Cell C forced to pull 99c ads
The mobile operator has been forced to withdraw radio and television advertisements after rival MTN lodged complaints with the Advertising Standards Authority. By Craig Wilson.
Saved under Editor's pick, News
Tags: Advertising Standards Authority, ASA, Cell C, Clear Copy, MTN
The authority has instructed Cell C to withdraw the ads.
The first target of MTN’s ire was a television advertisement featuring a man looking at his mobile phone and complaining about being “out of the zone” and another man slapping the phone out of his hand before extolling the virtues of Cell C’s new “99c For Real” packages.
MTN submitted that the two advertisements — the other one was for radio — disparage its “Zone” discounted calling product. It argued that the product is well known and that consumers would immediately recognise Cell C’s reference to it.
In reply, Cell C’s advertising agency, Clear Copy, argued that the word “zone” was used within the “ordinary meaning of the word”. The authority disagreed. It also found that the Cell C radio ad disparaged MTN’s products and was therefore in breach of a clause of the code of advertising practice.
The clause in question states that “advertisements should not attack, discredit or disparage other products, services, advertisers or advertisements directly or indirectly” and that “comparisons highlighting a weakness in an industry or product will not necessarily be regarded as disparaging when the information is factual and in the public interest”.
The radio advertisement in question contains the following dialogue: “Some people can only make calls from Zone 1 eKasi to Zone 3 for cheaper, only one day of the week?” MTN argued that this constituted disparaging remarks about its “Zone” product and its “Mahala Thursdays” promotion.
MTN Zone is a price plan that offers various discounts to consumers based on their location, the time of day and the volume of traffic on the network. The “Mahala Thursdays” promotion offers customers discounts of 50% of the value of a recharge voucher if it is purchased on a Thursday.
The advertisement also included the phrase “ayo, yo, yo, yo, yo”, which MTN said was a reference to its slogan, “Ayoba”.
MTN argued that the advertisement was factually inaccurate because it conflated the two offerings and because the MTN Zone product was available every day. It also took exception to the phrase, “Yeah, I said it”, which it argued was most often used in circumstances where someone made a controversial statement and was unapologetic about it.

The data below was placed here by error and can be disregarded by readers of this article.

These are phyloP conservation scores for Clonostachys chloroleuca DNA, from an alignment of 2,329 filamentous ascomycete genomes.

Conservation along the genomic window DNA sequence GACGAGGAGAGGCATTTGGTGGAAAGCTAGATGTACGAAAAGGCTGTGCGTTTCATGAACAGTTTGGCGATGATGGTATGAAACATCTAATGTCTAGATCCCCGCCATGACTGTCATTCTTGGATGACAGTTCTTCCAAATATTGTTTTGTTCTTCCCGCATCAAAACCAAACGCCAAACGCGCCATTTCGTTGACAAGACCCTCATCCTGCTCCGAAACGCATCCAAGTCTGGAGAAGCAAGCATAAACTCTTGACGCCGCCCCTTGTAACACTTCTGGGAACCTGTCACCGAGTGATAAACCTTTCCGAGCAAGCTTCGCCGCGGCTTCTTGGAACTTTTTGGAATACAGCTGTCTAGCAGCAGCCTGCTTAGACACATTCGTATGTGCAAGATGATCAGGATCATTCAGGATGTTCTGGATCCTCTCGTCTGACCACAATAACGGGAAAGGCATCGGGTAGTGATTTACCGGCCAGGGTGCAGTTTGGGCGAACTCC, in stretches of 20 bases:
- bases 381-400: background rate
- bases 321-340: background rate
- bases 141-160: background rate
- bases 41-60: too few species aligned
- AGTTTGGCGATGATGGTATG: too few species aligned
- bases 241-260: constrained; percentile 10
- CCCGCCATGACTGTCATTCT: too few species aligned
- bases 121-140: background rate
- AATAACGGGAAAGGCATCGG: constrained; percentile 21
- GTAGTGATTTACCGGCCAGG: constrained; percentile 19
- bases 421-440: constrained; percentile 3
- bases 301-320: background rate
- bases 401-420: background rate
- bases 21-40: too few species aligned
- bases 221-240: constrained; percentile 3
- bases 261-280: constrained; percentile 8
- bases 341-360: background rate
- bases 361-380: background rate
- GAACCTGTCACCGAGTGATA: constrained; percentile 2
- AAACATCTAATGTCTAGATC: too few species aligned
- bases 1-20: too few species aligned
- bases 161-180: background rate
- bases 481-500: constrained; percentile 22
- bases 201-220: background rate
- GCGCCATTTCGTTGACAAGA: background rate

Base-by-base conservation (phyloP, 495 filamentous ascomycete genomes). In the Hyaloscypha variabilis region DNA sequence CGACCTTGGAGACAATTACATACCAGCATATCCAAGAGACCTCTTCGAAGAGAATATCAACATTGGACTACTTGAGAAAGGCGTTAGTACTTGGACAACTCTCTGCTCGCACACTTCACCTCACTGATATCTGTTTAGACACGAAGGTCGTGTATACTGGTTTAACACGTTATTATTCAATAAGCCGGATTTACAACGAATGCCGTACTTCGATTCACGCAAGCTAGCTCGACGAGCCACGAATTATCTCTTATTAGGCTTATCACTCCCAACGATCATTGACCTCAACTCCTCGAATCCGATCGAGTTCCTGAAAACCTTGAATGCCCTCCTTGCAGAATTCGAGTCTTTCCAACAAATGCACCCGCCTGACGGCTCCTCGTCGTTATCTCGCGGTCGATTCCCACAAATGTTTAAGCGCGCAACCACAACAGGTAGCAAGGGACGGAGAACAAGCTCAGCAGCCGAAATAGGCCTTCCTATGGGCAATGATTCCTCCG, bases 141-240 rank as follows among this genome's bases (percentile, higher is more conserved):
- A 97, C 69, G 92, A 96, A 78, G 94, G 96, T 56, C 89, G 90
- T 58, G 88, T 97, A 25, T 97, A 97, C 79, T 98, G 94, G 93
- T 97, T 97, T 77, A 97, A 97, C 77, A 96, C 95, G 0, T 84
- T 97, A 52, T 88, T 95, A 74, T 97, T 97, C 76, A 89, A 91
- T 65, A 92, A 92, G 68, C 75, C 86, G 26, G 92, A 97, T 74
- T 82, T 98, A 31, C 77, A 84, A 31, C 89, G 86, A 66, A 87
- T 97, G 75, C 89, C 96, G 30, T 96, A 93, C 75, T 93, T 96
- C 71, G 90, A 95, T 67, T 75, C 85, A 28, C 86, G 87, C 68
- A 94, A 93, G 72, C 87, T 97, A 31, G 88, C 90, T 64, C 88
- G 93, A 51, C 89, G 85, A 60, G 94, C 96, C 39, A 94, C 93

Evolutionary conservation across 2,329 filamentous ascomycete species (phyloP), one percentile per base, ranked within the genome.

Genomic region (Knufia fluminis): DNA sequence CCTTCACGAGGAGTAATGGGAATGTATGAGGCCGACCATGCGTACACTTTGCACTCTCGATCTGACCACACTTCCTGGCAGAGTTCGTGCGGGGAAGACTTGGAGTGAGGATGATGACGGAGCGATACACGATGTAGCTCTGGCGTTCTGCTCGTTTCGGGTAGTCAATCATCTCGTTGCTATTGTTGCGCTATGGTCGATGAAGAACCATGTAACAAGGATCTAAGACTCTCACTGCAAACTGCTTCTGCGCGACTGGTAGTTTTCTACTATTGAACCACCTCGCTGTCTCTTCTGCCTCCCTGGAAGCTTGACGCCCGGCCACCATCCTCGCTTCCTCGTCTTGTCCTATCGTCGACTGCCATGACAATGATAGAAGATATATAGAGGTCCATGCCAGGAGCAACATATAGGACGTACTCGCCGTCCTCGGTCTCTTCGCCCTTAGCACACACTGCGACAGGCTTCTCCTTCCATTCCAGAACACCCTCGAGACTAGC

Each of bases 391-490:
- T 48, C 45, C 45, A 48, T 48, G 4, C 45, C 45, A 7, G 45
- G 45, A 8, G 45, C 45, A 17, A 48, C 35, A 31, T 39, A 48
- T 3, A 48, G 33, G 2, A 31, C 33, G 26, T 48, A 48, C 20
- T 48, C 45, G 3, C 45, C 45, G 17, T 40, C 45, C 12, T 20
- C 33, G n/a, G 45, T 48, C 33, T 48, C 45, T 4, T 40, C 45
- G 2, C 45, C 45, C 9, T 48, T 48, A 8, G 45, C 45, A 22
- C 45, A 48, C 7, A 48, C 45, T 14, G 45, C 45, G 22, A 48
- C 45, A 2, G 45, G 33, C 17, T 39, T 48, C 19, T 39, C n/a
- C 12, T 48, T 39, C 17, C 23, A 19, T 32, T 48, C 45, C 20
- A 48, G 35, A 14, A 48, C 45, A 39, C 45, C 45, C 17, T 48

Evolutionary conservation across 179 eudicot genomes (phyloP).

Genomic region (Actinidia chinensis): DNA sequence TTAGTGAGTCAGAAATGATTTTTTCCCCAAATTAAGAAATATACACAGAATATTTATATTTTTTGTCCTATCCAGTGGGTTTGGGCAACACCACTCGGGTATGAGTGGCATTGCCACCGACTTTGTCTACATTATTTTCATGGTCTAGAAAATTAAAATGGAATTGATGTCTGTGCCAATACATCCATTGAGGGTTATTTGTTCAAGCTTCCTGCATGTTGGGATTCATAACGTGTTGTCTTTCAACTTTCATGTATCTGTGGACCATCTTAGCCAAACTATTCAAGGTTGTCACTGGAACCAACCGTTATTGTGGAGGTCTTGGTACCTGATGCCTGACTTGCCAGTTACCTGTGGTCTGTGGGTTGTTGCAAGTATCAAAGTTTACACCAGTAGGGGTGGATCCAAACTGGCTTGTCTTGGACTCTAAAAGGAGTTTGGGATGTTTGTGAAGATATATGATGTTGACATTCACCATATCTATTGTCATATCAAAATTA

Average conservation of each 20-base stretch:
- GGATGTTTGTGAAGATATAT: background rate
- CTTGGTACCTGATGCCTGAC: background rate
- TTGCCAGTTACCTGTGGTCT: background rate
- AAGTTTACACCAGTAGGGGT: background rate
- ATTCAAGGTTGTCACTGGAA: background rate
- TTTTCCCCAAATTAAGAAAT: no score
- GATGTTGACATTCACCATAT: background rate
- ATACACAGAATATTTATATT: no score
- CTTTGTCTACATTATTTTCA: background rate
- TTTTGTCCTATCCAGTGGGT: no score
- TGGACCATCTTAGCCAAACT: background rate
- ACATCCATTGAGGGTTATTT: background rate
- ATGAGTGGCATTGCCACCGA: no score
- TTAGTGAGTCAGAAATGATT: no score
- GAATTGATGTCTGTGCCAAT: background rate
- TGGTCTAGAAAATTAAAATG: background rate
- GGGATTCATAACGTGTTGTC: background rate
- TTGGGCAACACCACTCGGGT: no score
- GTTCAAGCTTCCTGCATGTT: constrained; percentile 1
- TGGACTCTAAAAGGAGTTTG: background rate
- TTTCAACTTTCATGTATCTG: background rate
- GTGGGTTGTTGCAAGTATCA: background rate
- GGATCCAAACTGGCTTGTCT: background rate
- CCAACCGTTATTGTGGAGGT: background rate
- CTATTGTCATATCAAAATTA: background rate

“It is clear that the respondent’s disparagement is not incidental but rather a direct, deliberate and purposeful intent to disparage MTN’s products,” MTN said in its submission to the advertising authority.
In its response on behalf of Cell C, Clear Copy dismissed MTN’s claims, saying the advertisements did not make reference to any specific MTN offers and that was the meaning that MTN itself gave to the words used in the ads that was potentially disparaging.
The authority found that, given that MTN is the only operator that uses the term “Zone” in its offerings, and because no other operator has a single-day special and given the similarity of some of the phrasing to MTN’s slogan, a “hypothetical reasonable person” would take the advertisements to be referring to MTN and its products.
Cell C has been ordered to withdraw the offending ads immediately and may not use them again in their current format. However, the operator said on Tuesday that the ruling has no impact as it has already stopped flighting the ads in question. But, it says, “Cell C disagrees with the principle of the Advertising Standards Authority’s findings and we will therefore be appealing the decision.” — (c) 2012 NewsCentral Media